The Olympic Games seem to celebrate the extremes of athletic physique — from tiny gymnasts to impossibly huge shot-putters. But why are they shaped that way?
We've put together an infographic that explores how athletes' bodies have changed over the last century, and the role physics plays in each event. Here on Shots, we're taking a look at some of the athletes featured in the graphic.
Originally published on Fri August 30, 2013 1:57 pm
Credit Adam Cole / NPR
Olympians from the 1912 games seem a bit shorter, a bit scrawnier, a bit more ... average. Over the past century, elite athletes' bodies have changed a lot, and this evolution has been propelled by the laws of physics.
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Check out some of the world's most important - and threatened - aquifers. <a href="http://media.npr.org/assets/img/2012/08/08/aquifers_archive.jpg">Click to see a high-resolution version of this map.</a>
This map is disturbing, once you understand it. It's a new attempt to visualize an old problem — the shrinking of underground water reserves, in most cases because farmers are pumping out water to irrigate their crops.
Yes, it was an amazing landing, an engineering triumph, a 150-million-mile slam dunk, spectacular in every way, except ... I think my grandpa would be disappointed. I'm not sure of this, since he died 50 years ago, but I have a hunch.
It starts with a handwritten letter he wrote back in 1907. He was a travelling salesman. He sold men's hats, and his job was to visit retailers all over the country. "One evening," he wrote, "train riding between Chicago and Kansas City or St. Louis, sitting the club car, I read a magazine, The Century..."
A copy of Philosphiae Naturalis Principia Mathematica by Sir Isaac Newton at the Science Museum Library and Archives in Swindon, England.
Credit Daniel Berehulak / Getty Images
Can we make sense of the world without belief? This is the central question behind the faith and science dichotomy, and one that informs how an individual chooses to relate to the world. Contrasting mythic and scientific explanations of reality, we could say that at the extreme, religious myths attempt to explain the unknown with the unknowable, while science attempts to explain the unknown with the knowable. Much of the tension springs from the belief that there are two mutually inconsistent realities, one within this world (and thus knowable) and one without (and thus unknowable).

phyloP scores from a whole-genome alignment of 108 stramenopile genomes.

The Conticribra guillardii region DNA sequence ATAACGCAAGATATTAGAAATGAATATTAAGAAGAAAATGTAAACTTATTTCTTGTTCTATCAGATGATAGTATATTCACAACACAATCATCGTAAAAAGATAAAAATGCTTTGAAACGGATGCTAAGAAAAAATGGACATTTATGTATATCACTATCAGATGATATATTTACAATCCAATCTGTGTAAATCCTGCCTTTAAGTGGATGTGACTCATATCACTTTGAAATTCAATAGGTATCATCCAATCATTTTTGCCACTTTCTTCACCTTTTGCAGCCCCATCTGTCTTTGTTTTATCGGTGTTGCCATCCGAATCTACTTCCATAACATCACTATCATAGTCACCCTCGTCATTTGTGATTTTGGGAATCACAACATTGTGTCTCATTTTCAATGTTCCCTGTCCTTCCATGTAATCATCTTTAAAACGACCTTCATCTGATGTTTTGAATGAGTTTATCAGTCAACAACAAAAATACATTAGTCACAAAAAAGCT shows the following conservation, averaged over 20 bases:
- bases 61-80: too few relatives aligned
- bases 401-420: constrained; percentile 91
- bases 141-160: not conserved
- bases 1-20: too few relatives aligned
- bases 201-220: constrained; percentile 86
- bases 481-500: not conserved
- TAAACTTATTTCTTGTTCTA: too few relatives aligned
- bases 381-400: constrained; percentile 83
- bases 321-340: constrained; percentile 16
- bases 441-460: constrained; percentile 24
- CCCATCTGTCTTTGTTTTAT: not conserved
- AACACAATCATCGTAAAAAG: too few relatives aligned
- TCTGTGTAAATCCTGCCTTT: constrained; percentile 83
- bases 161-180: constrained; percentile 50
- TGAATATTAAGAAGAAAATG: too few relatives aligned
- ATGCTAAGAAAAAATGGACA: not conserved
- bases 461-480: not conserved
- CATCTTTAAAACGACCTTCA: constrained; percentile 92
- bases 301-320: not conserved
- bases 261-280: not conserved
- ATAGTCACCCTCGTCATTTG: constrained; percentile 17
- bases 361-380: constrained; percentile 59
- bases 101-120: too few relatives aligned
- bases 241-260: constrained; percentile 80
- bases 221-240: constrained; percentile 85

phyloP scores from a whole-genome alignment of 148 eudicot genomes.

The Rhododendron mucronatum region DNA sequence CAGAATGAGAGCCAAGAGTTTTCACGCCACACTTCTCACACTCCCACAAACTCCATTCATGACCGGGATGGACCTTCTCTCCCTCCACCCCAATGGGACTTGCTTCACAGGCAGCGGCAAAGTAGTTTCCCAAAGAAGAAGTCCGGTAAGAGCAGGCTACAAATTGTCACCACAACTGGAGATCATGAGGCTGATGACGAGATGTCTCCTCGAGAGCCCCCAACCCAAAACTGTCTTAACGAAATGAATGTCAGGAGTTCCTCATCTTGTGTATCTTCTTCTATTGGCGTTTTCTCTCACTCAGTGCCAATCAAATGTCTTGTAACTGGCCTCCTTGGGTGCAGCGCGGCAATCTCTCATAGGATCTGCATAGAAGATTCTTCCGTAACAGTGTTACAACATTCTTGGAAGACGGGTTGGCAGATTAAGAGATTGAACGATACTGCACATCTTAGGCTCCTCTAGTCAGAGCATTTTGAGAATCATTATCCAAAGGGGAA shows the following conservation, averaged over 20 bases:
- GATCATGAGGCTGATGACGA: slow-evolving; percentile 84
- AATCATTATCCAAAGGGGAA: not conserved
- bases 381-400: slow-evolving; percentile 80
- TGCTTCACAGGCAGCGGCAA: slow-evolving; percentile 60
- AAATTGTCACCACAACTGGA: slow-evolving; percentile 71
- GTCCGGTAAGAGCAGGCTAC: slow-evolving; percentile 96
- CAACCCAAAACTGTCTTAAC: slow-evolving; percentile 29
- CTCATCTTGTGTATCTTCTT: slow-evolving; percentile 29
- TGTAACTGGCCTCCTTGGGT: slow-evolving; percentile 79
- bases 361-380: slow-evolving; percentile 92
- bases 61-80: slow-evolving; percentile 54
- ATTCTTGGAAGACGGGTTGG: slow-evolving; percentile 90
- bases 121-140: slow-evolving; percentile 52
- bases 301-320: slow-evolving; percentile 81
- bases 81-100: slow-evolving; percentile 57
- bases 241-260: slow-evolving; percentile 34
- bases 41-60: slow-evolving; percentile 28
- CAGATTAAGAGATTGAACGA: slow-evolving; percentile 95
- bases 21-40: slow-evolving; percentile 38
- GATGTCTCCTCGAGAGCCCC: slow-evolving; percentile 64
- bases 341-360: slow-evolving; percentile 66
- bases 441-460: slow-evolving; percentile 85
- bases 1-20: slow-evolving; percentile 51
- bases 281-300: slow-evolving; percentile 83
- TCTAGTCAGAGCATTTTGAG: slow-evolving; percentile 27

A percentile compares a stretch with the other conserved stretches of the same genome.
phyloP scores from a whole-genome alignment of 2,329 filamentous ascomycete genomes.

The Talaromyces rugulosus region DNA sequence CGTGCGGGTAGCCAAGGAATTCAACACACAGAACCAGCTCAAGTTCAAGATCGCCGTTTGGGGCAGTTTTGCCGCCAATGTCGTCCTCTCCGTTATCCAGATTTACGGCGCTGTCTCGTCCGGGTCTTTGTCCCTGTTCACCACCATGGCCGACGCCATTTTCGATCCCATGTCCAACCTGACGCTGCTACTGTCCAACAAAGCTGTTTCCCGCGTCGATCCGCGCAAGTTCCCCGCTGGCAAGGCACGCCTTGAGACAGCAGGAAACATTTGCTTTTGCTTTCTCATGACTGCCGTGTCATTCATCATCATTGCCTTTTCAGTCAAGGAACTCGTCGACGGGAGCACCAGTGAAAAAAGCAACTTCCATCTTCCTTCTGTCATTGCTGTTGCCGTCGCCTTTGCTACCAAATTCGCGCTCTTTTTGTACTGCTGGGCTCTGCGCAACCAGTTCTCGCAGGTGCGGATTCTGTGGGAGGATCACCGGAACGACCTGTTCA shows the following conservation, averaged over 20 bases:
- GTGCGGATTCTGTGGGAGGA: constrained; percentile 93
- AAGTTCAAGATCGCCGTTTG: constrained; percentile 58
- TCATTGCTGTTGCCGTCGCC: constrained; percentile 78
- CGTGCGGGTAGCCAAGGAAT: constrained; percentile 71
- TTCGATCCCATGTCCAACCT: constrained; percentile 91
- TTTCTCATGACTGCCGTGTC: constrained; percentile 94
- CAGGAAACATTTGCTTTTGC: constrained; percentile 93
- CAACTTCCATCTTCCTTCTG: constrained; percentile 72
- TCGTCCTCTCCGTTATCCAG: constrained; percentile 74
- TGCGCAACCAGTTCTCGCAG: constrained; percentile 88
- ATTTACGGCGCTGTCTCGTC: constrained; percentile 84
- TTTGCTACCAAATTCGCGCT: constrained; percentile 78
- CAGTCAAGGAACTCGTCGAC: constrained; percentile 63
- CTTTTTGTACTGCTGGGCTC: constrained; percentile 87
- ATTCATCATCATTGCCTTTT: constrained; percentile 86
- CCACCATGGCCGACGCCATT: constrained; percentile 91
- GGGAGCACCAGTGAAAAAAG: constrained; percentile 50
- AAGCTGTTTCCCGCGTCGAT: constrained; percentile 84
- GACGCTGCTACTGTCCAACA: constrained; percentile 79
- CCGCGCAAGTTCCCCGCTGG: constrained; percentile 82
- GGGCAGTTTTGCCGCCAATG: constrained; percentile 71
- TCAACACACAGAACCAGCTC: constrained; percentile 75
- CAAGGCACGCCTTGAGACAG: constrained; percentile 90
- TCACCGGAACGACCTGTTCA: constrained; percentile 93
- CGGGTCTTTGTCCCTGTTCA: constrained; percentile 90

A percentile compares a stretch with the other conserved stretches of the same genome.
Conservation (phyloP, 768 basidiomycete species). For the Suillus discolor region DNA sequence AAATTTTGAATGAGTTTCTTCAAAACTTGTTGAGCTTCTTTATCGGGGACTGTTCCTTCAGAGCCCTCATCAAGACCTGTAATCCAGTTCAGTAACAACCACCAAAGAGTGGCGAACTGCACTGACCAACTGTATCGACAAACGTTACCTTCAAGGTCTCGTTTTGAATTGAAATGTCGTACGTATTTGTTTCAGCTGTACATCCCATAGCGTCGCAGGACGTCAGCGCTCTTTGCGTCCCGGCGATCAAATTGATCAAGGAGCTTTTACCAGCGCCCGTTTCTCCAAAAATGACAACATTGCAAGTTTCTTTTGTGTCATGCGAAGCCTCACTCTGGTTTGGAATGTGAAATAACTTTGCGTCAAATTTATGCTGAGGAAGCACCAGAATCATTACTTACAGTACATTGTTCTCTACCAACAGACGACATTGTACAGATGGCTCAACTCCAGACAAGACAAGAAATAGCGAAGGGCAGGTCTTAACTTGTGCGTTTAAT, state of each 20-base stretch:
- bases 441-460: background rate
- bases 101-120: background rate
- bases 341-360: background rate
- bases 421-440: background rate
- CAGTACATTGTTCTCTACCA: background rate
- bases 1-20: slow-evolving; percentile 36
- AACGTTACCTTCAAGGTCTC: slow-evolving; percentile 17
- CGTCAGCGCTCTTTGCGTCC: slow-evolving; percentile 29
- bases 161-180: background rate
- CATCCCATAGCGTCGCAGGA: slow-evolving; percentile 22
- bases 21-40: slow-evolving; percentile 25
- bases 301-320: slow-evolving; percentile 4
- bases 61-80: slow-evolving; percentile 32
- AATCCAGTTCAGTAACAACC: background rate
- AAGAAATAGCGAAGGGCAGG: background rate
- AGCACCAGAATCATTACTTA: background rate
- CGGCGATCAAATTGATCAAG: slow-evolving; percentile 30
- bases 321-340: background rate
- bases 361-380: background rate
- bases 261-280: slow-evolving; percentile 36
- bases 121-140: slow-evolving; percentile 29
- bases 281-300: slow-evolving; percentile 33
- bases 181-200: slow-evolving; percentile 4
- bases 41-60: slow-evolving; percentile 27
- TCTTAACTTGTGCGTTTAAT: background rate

Originally published on Thu August 9, 2012 10:44 am
Credit Ayodha Ouditt / NPR
Shiny glass buildings are a hallmark of modern architecture, but for birds, that shimmer can be deadly. Every year, an estimated 100 million to 1 billion birds die by flying into glass windows. By studying how birds interact with buildings, architects and ornithologists are trying to create special features designed to keep birds alive.
Below, click around to see architectural features that can make buildings safer for birds — or more deadly.
Experts say glass buildings kill millions of birds every year. Scientists at Powdermill Avian Research Center are studying ways to help prevent this. Here, a volunteer tags a black hooded warbler in Rector, Pa., in May.
Modern architecture loves glass. Glass makes interiors brighter and adds sparkle to cityscapes. But glass also kills millions of birds every year when they collide with windows. Biologists say as more glass buildings go up, more birds are dying.
Originally published on Tue August 7, 2012 9:36 pm
This artist concept shows NASA's Curiosity rover as it will look once it starts investigating the Martian surface for the ability to sustain microbial life — past or present.
Credit JPL-Caltech / NASA
Our world seems so broken now and so much of it seems our own fault. The whole of our infrastructure — from highways to high schools, power-grids to public universities — seem on the verge of crumbling. The resources to repair or expand these arteries of public life are gone, we are told, in part because four years ago the economy was jerked to halt through (what appear to be) selective acts of titanic greed and apocalyptic mismanagement.